Maybe 60s girl groups for the next one. So far, I've been choosing albums that are sort of iconic in their own right in one way or another. (The Big Chill because it was Baby Boomers with 60s nostalgia, Rolling Stones Hot Rocks, and now the greatest hits from U2 from what's probably their most iconic years.) I don't know if there's an iconic-in-its-own-right album of the Supremes or Motown Women or something. Or stay in the 80's and use Madonna songs? On the other hand, I might use Simon and Garfunkel's Concert in Central Park.But I feel like I haven't been giving women artists their due.

All right. I need to go fix lunch and start Chapter Two, "New Year's Day," about the Solidarnosc protests in Poland. So yeah, more protests.

October 2016 and forward from there, so it's going to be depressing. Cathartic too, I hope.

If a certain 'winner' doesn't get us all blown up.

Oh god. I'm depressed again.

Sunday, April 9, 2017

Galley Slave: Keep Rowing! Squirrel!

I have started reading through my galley for copy edits, proofreading, and all those last-minute, tiny edits.

I have spent the last couple hours clearing off the top of our TV stand/bookshelf.

Massive procrastination.

But my living room looks slightly better.





Just, you know, don't look at the rest of the room. Or even slightly lower than this picture. Or even the pile on the right side of that, which is NOT MY STUFF.

And my daughter (who's nine) just came in from the backyard to say she thought she saw a snake and there's a snake skin. So I went out and we retrieved the skin with a stick and it was this:
which, you might notice, has legs and is not a snake skin. We have big, nasty alligator lizards in our yard (and yes, they are called that and yes, they look like alligators, though their snouts aren't so long. I found them right away when we were first trying to identify them by googling "lizard looks like alligator"). So we're going to hope that's what she glimpsed and heard and that it's not a rattlesnake. Because those scare me.

In tidying, I found my old camera with its fabulous zoom and flash and need for actual film. My kids are messing with it now. The battery still works and everything. I should go get them some film.

Oh wait, I need to update my book spreadsheet with the book I finished reading this morning...

And now my middle child's bestest buddy just showed up, so I had to show him the picture I found of them when they were six. The flame jacket is my kid and the boy next to him wearing red and blue and swinging a stick is bestest buddy.
With other buddies, too. And my oldest on the right (who would have been almost nine, given that these were taken near Christmas 2008 and I know that, because there was another picture of us moms and I'm carrying my tiny baby girl in a sling), giving them bunny ears.

Oh, and it's the anniversary of Young Cat's finding day. The day he was trapped under my friend's mom's deck and came to live with us (and for a while we had his two sisters, too).

This is him two years ago, when he weighed less than half a pound and half his weight was fleas. He weighs fifteen or so pounds now and beats up on Old Cat.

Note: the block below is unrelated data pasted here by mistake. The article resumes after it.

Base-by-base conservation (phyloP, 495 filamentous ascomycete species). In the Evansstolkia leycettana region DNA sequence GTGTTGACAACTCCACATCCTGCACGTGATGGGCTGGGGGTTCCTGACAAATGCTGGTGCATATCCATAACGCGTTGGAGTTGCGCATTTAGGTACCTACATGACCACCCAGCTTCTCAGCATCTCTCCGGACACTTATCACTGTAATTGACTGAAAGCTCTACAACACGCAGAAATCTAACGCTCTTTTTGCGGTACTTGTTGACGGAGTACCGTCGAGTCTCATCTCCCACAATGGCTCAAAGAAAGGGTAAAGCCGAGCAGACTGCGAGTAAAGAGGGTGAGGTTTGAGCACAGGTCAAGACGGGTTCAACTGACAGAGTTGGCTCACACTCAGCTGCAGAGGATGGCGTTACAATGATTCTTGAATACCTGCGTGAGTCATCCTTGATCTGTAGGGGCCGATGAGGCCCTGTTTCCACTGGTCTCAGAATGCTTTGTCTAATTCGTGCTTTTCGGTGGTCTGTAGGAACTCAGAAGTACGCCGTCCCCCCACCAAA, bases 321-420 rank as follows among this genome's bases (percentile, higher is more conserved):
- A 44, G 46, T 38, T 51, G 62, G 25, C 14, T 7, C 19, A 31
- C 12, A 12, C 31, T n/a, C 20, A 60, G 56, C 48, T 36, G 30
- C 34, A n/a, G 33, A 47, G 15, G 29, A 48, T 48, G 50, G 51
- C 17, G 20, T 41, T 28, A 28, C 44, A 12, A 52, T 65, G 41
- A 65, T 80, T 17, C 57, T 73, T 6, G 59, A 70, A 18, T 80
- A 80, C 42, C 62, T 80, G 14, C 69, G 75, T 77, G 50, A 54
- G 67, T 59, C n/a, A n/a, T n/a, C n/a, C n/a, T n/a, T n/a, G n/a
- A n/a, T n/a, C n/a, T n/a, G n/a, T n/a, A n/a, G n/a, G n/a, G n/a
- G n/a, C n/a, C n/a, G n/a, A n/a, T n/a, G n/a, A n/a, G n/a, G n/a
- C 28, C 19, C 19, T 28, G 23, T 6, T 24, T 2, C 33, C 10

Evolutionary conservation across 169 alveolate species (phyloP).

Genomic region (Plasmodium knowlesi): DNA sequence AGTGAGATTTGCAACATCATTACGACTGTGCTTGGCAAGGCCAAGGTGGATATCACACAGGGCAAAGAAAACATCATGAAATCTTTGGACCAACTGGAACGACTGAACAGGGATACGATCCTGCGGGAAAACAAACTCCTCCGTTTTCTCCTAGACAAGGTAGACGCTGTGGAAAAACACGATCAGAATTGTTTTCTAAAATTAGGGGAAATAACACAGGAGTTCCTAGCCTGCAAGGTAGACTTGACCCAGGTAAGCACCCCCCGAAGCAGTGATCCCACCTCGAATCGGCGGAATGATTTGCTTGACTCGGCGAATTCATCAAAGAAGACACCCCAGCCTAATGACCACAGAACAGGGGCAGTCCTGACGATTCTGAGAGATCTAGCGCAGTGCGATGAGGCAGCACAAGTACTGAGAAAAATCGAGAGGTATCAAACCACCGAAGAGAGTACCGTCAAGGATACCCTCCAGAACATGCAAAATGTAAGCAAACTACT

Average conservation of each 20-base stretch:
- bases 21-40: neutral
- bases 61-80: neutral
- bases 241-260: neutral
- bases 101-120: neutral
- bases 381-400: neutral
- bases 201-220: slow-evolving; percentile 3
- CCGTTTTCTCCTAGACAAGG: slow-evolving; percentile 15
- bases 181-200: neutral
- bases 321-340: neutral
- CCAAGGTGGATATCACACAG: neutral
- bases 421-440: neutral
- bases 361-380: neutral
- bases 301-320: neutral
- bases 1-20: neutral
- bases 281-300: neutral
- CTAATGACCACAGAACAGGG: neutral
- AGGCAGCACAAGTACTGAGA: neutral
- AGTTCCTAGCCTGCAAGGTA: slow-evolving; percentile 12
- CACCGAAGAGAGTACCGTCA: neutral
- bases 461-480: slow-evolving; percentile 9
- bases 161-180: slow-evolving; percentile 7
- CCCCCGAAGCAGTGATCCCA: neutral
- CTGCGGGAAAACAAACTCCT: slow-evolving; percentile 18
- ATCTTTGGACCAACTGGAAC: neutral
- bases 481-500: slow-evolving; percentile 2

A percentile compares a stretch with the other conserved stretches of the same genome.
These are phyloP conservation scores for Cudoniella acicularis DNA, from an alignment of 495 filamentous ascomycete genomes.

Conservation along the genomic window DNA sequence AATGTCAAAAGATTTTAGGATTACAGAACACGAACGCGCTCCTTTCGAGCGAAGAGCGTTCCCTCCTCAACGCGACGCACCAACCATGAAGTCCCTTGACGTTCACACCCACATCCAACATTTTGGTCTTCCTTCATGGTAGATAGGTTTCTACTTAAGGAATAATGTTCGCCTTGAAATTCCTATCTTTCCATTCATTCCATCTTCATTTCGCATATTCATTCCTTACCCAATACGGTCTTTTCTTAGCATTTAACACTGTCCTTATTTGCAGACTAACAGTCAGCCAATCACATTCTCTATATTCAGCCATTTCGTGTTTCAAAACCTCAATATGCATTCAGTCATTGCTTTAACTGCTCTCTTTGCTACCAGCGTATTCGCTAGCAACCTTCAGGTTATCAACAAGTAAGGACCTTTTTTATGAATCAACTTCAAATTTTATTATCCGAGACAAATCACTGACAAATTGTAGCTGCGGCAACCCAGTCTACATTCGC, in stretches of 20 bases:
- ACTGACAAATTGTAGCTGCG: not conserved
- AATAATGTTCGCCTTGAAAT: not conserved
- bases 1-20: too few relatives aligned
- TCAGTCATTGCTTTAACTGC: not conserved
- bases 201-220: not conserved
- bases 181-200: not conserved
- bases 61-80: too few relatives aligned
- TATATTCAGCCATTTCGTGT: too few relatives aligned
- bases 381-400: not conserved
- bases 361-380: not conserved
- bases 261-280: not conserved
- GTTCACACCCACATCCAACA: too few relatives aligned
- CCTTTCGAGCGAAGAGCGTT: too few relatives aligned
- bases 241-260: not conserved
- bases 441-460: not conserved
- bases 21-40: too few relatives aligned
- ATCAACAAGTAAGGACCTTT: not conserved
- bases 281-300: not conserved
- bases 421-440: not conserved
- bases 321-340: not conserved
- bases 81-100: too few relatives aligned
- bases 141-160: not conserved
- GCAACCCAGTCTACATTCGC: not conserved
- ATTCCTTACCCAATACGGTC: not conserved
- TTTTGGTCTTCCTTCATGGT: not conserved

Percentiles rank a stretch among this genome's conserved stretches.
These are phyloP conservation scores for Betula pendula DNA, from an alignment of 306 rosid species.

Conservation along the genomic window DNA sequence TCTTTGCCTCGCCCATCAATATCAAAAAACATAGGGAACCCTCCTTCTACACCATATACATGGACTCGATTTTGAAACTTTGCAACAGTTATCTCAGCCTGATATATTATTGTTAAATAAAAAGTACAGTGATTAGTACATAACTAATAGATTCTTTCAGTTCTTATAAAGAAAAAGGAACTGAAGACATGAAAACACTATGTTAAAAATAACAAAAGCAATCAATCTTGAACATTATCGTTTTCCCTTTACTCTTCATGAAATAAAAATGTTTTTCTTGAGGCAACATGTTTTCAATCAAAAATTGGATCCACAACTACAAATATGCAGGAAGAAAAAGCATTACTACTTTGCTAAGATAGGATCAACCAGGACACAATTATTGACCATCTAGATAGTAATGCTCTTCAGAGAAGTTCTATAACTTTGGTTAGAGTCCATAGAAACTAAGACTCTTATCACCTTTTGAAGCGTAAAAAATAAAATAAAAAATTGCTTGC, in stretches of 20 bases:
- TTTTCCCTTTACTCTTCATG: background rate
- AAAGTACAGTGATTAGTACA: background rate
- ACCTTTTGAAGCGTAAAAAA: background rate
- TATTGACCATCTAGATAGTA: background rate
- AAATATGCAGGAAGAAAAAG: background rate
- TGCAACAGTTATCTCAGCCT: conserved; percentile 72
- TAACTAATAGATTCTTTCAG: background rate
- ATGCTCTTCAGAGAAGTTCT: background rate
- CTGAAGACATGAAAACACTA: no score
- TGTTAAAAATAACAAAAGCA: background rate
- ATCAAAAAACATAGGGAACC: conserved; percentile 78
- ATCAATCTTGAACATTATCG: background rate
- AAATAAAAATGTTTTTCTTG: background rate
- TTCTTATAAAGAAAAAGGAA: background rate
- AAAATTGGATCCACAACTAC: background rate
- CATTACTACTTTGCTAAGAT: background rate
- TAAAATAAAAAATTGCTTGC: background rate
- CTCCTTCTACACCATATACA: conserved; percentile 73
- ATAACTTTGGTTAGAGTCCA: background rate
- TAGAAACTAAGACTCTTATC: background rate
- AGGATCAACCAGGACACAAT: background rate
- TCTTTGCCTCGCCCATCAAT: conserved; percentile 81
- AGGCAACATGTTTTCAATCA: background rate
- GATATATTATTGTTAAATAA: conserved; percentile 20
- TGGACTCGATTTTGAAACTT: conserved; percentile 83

My oldest is reading to me from the California Driver's Handbook. He's supposed to have already finished his online driving class and have his license. AHEM, BOY.

We're sitting around chatting, because I take almost any moment to chat with teens who aren't always communicative. Even if we're all talking nonsense today.


Bestest Buddy Iz Ded.



And now they're spinning on office chairs. Because reasons.

I worked for a little bit while they went outside to hit each other with foam swords. Then my daughter tripped on the retaining wall and cut up her feet, so I helped wash and put band-aids on her and generally got sidetracked.

Right. Buddy had to leave because his mom came across a stray dog. Or something? And my kids have settled down to play some online game in Minecraft.

It's quiet again.

OK. I can work for forty minutes, right?

Procrastination train is leaving the station.

GO READ MY FOUR BOOKS WHILE I WORK ON THIS ONE, OK?

Saturday, April 1, 2017

Keeping a Day Job

I started a day job this week. It's a temp-to-perm job doing data entry. It's not straight up "Here's the form, enter it and click on all the answers to the questions," it's more puzzling out if all the info is there and what the people need and running it through two different complicated systems with an 84-page instruction sheet (and side instruction sheets for various aspects).

And we'll be shadowing current "Application Specialists" for the next couple weeks, too. This is serious business, y'all.

So anyway, it's been a long week.

Not as long as it has been for April and her overdue giraffe calf....

She's got her tail up right now. Is she pooping or pushing?

Sorry, I had to toss that in.

The company where I'm working appears to hire most of its staff - at least the data entry and call center staff - as temps, then whoever makes it for a while has a shot at a permanent job. And I'm talking hundreds of people. Some of the people who started in the training didn't make it all week. One poor woman, who I bet will be back because she had made it that far, had minor surgery the weekend before training started and was there on Monday. She had to leave halfway through Friday because she was suddenly in pain and had to go for a CAT Scan.

I have a lot of thoughts about a business model that's based on the impermanence of workers and nonchalance about them and their benefits. But I will wait and see, because this actually seems to be a good job with some advancement opportunity. At the very least, I can do it for a long time and use that on my resume to get something bigger.